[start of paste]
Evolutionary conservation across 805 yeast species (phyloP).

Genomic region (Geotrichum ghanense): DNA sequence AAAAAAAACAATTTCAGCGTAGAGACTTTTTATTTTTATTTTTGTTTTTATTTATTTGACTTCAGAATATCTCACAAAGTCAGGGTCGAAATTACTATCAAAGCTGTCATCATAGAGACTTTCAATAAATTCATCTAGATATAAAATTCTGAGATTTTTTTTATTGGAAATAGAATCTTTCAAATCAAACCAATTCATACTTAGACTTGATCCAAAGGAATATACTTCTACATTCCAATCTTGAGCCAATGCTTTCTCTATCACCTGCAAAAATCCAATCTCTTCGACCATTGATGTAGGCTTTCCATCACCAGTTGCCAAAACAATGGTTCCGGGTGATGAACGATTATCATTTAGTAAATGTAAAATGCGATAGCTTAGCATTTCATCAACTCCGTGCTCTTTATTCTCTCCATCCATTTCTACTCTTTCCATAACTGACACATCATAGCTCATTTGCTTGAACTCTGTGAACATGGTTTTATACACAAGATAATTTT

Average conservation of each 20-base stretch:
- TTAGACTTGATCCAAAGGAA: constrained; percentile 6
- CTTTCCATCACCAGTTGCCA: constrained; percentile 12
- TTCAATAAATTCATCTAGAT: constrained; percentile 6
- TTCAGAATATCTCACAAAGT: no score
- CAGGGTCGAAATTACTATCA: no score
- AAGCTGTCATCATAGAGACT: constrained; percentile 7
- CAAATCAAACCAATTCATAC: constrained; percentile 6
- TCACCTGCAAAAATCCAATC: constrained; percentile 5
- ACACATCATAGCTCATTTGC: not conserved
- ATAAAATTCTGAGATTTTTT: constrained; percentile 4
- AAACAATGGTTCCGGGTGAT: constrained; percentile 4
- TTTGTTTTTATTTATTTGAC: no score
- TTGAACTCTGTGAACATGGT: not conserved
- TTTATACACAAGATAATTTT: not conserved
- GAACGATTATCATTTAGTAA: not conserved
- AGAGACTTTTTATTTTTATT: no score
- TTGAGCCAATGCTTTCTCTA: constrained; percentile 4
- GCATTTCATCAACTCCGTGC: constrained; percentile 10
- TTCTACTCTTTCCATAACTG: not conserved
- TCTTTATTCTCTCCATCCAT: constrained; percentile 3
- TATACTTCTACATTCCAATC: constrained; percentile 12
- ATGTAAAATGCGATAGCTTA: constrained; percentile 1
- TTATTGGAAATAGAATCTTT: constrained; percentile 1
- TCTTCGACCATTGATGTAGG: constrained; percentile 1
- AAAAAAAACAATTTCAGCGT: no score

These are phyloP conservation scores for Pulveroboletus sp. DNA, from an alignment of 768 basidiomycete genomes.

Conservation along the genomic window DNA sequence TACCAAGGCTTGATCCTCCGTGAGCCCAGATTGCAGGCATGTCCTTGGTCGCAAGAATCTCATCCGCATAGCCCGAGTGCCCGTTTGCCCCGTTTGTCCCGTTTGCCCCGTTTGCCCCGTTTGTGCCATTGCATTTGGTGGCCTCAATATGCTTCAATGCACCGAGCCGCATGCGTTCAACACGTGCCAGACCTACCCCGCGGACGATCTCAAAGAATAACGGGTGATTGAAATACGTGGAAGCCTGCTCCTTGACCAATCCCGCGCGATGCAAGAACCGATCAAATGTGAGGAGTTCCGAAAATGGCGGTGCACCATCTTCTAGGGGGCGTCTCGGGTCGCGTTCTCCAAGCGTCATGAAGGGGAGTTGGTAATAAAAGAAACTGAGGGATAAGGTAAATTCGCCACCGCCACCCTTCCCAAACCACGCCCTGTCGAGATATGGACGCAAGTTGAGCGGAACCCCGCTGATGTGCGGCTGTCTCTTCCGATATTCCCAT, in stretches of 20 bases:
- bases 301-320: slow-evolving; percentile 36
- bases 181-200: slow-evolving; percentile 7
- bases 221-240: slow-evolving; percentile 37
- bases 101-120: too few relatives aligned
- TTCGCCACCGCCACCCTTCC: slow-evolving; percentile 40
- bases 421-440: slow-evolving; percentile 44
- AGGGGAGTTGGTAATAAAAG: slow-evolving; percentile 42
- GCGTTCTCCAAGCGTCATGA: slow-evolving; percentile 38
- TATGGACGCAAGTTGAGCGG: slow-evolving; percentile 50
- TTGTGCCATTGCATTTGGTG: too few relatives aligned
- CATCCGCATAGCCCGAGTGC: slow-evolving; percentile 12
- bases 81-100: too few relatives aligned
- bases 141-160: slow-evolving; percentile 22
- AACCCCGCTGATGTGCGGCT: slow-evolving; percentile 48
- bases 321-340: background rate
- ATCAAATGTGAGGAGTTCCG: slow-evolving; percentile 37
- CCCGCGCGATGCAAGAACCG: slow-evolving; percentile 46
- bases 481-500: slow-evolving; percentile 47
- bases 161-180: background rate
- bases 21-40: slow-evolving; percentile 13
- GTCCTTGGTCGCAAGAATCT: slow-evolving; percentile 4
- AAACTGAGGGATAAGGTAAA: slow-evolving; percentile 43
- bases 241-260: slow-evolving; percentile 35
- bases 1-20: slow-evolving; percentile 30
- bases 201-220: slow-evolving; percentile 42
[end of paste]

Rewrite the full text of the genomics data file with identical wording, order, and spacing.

Evolutionary conservation across 805 yeast species (phyloP).

Genomic region (Geotrichum ghanense): DNA sequence AAAAAAAACAATTTCAGCGTAGAGACTTTTTATTTTTATTTTTGTTTTTATTTATTTGACTTCAGAATATCTCACAAAGTCAGGGTCGAAATTACTATCAAAGCTGTCATCATAGAGACTTTCAATAAATTCATCTAGATATAAAATTCTGAGATTTTTTTTATTGGAAATAGAATCTTTCAAATCAAACCAATTCATACTTAGACTTGATCCAAAGGAATATACTTCTACATTCCAATCTTGAGCCAATGCTTTCTCTATCACCTGCAAAAATCCAATCTCTTCGACCATTGATGTAGGCTTTCCATCACCAGTTGCCAAAACAATGGTTCCGGGTGATGAACGATTATCATTTAGTAAATGTAAAATGCGATAGCTTAGCATTTCATCAACTCCGTGCTCTTTATTCTCTCCATCCATTTCTACTCTTTCCATAACTGACACATCATAGCTCATTTGCTTGAACTCTGTGAACATGGTTTTATACACAAGATAATTTT

Average conservation of each 20-base stretch:
- TTAGACTTGATCCAAAGGAA: constrained; percentile 6
- CTTTCCATCACCAGTTGCCA: constrained; percentile 12
- TTCAATAAATTCATCTAGAT: constrained; percentile 6
- TTCAGAATATCTCACAAAGT: no score
- CAGGGTCGAAATTACTATCA: no score
- AAGCTGTCATCATAGAGACT: constrained; percentile 7
- CAAATCAAACCAATTCATAC: constrained; percentile 6
- TCACCTGCAAAAATCCAATC: constrained; percentile 5
- ACACATCATAGCTCATTTGC: not conserved
- ATAAAATTCTGAGATTTTTT: constrained; percentile 4
- AAACAATGGTTCCGGGTGAT: constrained; percentile 4
- TTTGTTTTTATTTATTTGAC: no score
- TTGAACTCTGTGAACATGGT: not conserved
- TTTATACACAAGATAATTTT: not conserved
- GAACGATTATCATTTAGTAA: not conserved
- AGAGACTTTTTATTTTTATT: no score
- TTGAGCCAATGCTTTCTCTA: constrained; percentile 4
- GCATTTCATCAACTCCGTGC: constrained; percentile 10
- TTCTACTCTTTCCATAACTG: not conserved
- TCTTTATTCTCTCCATCCAT: constrained; percentile 3
- TATACTTCTACATTCCAATC: constrained; percentile 12
- ATGTAAAATGCGATAGCTTA: constrained; percentile 1
- TTATTGGAAATAGAATCTTT: constrained; percentile 1
- TCTTCGACCATTGATGTAGG: constrained; percentile 1
- AAAAAAAACAATTTCAGCGT: no score

These are phyloP conservation scores for Pulveroboletus sp. DNA, from an alignment of 768 basidiomycete genomes.

Conservation along the genomic window DNA sequence TACCAAGGCTTGATCCTCCGTGAGCCCAGATTGCAGGCATGTCCTTGGTCGCAAGAATCTCATCCGCATAGCCCGAGTGCCCGTTTGCCCCGTTTGTCCCGTTTGCCCCGTTTGCCCCGTTTGTGCCATTGCATTTGGTGGCCTCAATATGCTTCAATGCACCGAGCCGCATGCGTTCAACACGTGCCAGACCTACCCCGCGGACGATCTCAAAGAATAACGGGTGATTGAAATACGTGGAAGCCTGCTCCTTGACCAATCCCGCGCGATGCAAGAACCGATCAAATGTGAGGAGTTCCGAAAATGGCGGTGCACCATCTTCTAGGGGGCGTCTCGGGTCGCGTTCTCCAAGCGTCATGAAGGGGAGTTGGTAATAAAAGAAACTGAGGGATAAGGTAAATTCGCCACCGCCACCCTTCCCAAACCACGCCCTGTCGAGATATGGACGCAAGTTGAGCGGAACCCCGCTGATGTGCGGCTGTCTCTTCCGATATTCCCAT, in stretches of 20 bases:
- bases 301-320: slow-evolving; percentile 36
- bases 181-200: slow-evolving; percentile 7
- bases 221-240: slow-evolving; percentile 37
- bases 101-120: too few relatives aligned
- TTCGCCACCGCCACCCTTCC: slow-evolving; percentile 40
- bases 421-440: slow-evolving; percentile 44
- AGGGGAGTTGGTAATAAAAG: slow-evolving; percentile 42
- GCGTTCTCCAAGCGTCATGA: slow-evolving; percentile 38
- TATGGACGCAAGTTGAGCGG: slow-evolving; percentile 50
- TTGTGCCATTGCATTTGGTG: too few relatives aligned
- CATCCGCATAGCCCGAGTGC: slow-evolving; percentile 12
- bases 81-100: too few relatives aligned
- bases 141-160: slow-evolving; percentile 22
- AACCCCGCTGATGTGCGGCT: slow-evolving; percentile 48
- bases 321-340: background rate
- ATCAAATGTGAGGAGTTCCG: slow-evolving; percentile 37
- CCCGCGCGATGCAAGAACCG: slow-evolving; percentile 46
- bases 481-500: slow-evolving; percentile 47
- bases 161-180: background rate
- bases 21-40: slow-evolving; percentile 13
- GTCCTTGGTCGCAAGAATCT: slow-evolving; percentile 4
- AAACTGAGGGATAAGGTAAA: slow-evolving; percentile 43
- bases 241-260: slow-evolving; percentile 35
- bases 1-20: slow-evolving; percentile 30
- bases 201-220: slow-evolving; percentile 42